European luxury cars meant to be sent to Russia are now stuck at the Zeebrugge port in Belgium due to EU sanctions over the war in Ukraine.
A luxury ban introduced in mid-March prohibits the sale of EU-made vehicles worth over €50,000 to Russia, influencing brands such as Mercedes, Ferrari and Porsche.
The measure has caused significant disruption across the bloc's freight hubs, including at the modern port of Zeebrugge, which handles over 2.2 million units of conventional cargo on an annual basis, making it one of the main car-handling ports in the world.
"These are cars coming from the far East and with destination to Russia. These cars are not exported anymore," Marc Adriansens, director of the port's International Car Operators (ICO) terminal, told Euronews.
"Customs said they have to be here and they are blocked. We don't know how long they will stay. My guess is that we will be looking for alternative markets."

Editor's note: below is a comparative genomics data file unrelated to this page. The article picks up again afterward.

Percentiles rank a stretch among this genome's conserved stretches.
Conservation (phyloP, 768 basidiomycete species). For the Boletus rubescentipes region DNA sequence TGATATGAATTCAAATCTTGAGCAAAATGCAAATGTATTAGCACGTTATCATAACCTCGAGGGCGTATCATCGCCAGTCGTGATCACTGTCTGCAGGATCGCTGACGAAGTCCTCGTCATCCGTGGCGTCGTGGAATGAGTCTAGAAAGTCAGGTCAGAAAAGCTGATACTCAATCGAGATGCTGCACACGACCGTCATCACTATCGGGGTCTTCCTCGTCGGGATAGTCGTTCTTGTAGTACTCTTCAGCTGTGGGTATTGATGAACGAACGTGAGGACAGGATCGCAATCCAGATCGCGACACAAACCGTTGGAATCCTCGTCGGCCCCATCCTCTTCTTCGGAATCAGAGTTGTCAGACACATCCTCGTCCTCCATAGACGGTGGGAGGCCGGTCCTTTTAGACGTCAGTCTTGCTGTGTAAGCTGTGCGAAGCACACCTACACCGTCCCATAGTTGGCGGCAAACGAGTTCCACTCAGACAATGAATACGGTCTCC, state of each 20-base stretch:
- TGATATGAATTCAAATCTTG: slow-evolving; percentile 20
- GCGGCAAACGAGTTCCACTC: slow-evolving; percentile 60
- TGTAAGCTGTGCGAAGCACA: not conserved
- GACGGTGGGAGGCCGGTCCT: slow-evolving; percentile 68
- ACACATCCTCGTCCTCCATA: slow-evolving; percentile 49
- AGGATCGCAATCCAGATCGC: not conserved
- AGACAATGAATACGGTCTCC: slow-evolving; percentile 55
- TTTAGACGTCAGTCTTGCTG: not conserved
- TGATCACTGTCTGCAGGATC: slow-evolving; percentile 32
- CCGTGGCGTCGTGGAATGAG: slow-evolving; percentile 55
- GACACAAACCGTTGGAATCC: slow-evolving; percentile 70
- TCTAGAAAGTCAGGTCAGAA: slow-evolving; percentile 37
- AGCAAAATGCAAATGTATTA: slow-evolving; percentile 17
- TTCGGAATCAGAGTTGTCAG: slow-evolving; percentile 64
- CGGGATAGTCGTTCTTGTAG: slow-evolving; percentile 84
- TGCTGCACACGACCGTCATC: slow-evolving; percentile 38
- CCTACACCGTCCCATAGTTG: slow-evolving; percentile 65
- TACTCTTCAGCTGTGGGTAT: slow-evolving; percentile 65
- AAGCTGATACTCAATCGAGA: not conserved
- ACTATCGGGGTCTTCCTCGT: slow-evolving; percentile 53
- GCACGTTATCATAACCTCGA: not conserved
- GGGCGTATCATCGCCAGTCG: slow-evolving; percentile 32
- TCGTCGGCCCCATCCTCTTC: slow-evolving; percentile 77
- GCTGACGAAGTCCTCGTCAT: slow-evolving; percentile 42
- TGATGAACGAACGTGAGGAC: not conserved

Around 8,000 Russia-bound cars are currently blocked from being shipped, Adriansens noted.
But vehicles are not the only product under scrutiny. Current sanctions apply to a wide range of goods, such as aircraft components, quantum computing, semiconductors, sensitive machinery and chemicals.
The next target could be Russian fossil fuels, which are credited with financing the Kremlin's war apparatus. The radical step, which still lacks political consensus due to its hard-to-predict economic implications, could deal a new blow to container ports like Zeebrugge's.
"As long as oil and gas is not influenced, I think Zeebrugge is still going well. But oil and gas, and especially LNG [liquefied natural gas], is one of the big traffics coming from Russia to Zeebrugge," Adriansens said.
"If that would be stopped that would have quite a big impact in the port."
Watch the video above to know more about the impact of EU sanctions.